In its long history of denials and evasions, the NFL demonstrated its obvious prioritization of money over truth and the health and safety of its players. In doing so, it has placed hundreds, and perhaps thousands, of players at risk of permanent brain damage. Now every time I see a big head hit, I wonder what it might lead to later in the player’s life. I look at former players who had concussions and wonder. Steve Young looks OK now, but will symptoms of CTE start showing?
Perhaps worst of all, the NFLs obstruction of scientific research has delayed discovery of a possible definitive connection between sub-concussive hits and brain disease. If such a connection is found, it will be vitally important information for parents to know when considering the risks of letting their children play football.
Scientific evidence of the prevalence of CTE in deceased players' brains (76 out of 79 and counting) may be grossly understating the problem.  It is well known that football players suppress evidence of their concussions out of fear of ridicule by coaches, teammates, and even fans.  Complaining can lead to a drop on the depth chart and maybe a quick ticket out of town.  Many choose to keep their symptoms to themselves.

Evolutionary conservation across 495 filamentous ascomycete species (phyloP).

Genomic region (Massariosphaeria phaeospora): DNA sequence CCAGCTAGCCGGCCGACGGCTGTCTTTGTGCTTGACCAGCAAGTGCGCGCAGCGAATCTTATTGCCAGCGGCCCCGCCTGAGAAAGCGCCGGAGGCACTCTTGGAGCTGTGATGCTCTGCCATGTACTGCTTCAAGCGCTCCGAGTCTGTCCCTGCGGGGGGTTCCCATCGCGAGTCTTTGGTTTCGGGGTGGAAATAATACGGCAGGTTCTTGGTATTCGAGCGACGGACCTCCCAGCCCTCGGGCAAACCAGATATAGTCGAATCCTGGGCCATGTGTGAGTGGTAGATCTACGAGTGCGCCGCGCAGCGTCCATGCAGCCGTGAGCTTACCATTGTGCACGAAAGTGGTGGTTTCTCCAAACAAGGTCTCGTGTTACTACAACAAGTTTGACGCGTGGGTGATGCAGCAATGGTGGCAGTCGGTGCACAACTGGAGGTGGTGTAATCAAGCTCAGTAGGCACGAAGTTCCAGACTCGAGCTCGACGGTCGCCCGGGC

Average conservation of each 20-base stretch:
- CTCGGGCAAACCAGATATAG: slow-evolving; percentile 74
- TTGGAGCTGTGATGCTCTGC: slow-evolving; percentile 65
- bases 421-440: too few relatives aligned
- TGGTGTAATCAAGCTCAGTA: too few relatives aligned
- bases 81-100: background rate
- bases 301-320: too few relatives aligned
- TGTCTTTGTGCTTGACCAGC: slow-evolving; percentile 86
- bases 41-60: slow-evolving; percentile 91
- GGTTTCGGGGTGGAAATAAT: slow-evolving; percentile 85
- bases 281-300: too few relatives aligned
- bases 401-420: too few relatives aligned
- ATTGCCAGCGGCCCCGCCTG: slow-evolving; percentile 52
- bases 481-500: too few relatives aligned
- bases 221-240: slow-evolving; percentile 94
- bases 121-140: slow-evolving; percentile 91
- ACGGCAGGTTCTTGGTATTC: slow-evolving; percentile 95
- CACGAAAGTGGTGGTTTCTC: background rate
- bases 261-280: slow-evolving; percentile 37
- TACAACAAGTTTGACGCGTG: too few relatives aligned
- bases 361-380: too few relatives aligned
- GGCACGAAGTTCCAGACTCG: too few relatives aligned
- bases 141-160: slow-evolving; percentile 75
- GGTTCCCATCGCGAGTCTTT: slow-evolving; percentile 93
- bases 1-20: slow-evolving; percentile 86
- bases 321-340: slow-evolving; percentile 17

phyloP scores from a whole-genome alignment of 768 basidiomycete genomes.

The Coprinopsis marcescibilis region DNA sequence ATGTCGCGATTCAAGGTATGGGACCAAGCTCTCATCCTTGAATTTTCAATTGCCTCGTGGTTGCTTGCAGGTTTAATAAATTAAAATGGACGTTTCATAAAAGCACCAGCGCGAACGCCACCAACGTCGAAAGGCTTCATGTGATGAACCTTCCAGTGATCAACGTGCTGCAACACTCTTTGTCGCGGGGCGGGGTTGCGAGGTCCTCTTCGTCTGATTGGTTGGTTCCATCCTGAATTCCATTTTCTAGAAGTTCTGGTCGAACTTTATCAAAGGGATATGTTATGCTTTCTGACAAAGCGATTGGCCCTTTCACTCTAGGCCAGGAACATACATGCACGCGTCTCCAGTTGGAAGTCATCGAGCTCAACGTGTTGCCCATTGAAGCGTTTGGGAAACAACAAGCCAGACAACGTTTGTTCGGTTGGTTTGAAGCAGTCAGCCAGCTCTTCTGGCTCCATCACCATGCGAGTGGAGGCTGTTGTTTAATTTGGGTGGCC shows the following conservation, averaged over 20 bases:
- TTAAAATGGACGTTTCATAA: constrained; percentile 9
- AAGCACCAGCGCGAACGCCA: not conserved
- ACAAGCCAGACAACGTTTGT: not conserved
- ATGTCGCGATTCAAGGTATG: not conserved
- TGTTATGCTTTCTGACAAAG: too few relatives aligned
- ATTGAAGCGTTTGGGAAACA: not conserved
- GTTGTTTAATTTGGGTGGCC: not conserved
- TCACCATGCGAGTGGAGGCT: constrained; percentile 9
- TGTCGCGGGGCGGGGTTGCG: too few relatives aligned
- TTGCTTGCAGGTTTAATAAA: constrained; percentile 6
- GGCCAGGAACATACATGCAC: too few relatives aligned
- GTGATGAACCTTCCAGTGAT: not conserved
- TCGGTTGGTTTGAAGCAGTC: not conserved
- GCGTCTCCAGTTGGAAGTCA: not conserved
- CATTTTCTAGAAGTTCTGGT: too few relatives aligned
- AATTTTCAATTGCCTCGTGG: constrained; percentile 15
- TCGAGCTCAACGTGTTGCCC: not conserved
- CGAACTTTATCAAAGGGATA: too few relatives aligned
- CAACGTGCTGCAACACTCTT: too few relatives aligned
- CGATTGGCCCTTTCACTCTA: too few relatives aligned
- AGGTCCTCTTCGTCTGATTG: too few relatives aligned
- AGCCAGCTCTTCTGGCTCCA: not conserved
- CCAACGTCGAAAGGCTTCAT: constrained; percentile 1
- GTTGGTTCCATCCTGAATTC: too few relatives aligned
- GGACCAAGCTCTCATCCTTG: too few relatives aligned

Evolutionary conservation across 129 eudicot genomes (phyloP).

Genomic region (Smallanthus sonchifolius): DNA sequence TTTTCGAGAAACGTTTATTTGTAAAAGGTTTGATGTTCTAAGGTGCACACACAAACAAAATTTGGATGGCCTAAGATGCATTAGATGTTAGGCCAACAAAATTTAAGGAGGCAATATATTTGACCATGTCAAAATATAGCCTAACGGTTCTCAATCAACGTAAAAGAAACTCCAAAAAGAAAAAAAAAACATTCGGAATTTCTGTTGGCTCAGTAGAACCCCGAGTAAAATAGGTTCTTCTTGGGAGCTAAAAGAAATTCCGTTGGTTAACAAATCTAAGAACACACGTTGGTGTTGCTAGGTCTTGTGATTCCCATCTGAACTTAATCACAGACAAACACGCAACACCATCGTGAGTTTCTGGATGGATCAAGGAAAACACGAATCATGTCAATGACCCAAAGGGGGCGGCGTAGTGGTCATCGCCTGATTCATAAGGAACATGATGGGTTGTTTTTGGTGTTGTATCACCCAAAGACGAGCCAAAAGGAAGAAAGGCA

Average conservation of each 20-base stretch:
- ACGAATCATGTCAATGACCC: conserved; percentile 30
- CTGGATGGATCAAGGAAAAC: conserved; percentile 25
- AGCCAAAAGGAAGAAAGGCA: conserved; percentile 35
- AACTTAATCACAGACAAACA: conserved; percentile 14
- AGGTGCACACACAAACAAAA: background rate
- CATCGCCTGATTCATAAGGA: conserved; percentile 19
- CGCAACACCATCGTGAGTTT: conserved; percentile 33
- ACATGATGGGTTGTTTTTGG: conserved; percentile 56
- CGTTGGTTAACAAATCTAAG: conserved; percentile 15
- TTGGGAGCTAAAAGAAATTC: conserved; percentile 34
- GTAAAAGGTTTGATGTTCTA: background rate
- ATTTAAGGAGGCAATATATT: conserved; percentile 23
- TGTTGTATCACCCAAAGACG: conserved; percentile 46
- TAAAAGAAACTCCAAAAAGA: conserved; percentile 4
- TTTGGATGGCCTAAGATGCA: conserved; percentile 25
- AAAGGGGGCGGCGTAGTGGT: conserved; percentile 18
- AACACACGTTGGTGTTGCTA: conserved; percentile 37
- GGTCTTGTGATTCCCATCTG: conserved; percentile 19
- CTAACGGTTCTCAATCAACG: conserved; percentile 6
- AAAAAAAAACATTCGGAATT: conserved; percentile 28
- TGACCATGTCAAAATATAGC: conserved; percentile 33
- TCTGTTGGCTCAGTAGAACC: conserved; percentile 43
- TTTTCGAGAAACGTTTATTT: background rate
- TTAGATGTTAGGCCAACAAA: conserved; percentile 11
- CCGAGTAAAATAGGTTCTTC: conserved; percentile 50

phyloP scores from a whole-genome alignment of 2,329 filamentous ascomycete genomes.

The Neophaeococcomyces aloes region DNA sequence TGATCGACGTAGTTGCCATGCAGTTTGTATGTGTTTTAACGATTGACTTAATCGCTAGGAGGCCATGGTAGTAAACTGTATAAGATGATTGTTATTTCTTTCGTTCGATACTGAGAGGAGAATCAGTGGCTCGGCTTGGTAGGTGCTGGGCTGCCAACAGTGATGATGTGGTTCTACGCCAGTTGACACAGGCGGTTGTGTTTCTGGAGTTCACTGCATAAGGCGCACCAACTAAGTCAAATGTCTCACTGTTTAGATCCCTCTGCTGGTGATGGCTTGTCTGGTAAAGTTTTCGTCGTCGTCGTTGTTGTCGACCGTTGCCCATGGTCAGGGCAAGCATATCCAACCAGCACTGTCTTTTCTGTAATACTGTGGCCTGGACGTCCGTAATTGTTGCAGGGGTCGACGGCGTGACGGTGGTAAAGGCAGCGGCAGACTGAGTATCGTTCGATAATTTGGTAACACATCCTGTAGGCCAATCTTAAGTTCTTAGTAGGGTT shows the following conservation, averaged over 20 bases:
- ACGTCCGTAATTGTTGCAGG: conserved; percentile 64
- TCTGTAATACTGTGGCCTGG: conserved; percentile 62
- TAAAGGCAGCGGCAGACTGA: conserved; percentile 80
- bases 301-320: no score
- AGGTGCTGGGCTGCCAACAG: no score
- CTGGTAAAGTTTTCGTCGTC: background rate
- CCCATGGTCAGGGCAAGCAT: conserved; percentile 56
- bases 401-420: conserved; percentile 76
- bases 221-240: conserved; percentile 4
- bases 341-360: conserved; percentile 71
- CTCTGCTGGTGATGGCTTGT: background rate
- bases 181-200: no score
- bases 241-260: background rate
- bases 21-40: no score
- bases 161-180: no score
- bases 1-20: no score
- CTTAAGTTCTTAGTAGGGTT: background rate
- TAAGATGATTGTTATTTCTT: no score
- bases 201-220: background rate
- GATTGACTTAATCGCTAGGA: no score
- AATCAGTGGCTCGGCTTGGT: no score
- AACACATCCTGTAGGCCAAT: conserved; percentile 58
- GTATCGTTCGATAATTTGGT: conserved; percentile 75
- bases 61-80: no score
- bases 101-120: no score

It is unlikely that rule changes will significantly mitigated concussion risk out of the game, even if more extensive ones are adopted.  Some states have gone further than the NFL in attempting to protect young players. California, for example, recently passed a law that limits full-contact practices for middle and high-school teams to no more than three-hours a week during the season and prohibits contact during the off-season. This is likely as far as things will go. Few Americans would want to see the sport revert back to some version of flag or touch football.
Football is a Brutal sport

Football is a brutal and violent sport, which explains much of its appeal to the American public. Love of the “big hit,” replayed countless times on TV and social media is widely celebrated. For many, it’s more appealing that a great run or touchdown catch. Since the recent rule changes, complaints have been widespread, including from some former players and broadcasters, that the game has been softened too much.
NFL rule changes are not likely to mitigate concussions. In fact, despite the various changes designed to reduce them, the 2012 season saw a 14% rise. It appears the NFL, colleges and high schools, and the football-watching public, are willing to live with a continued risk of head injuries. We're told this is part of the game.

But circumstances could change.    Could health insurers find it too risky to insure football players like they did for smokers? Could young athletes turn away from the game for fear of damaging their brains?  Could stiff regulations lessen interest in the game as tobacco regulations did for smoking?  Could excessive brutality turn off spectators like occurred in boxing?  Whatever the future, the game of football appears to be at a crossroads.  The NFL needs to get its head out of the sand.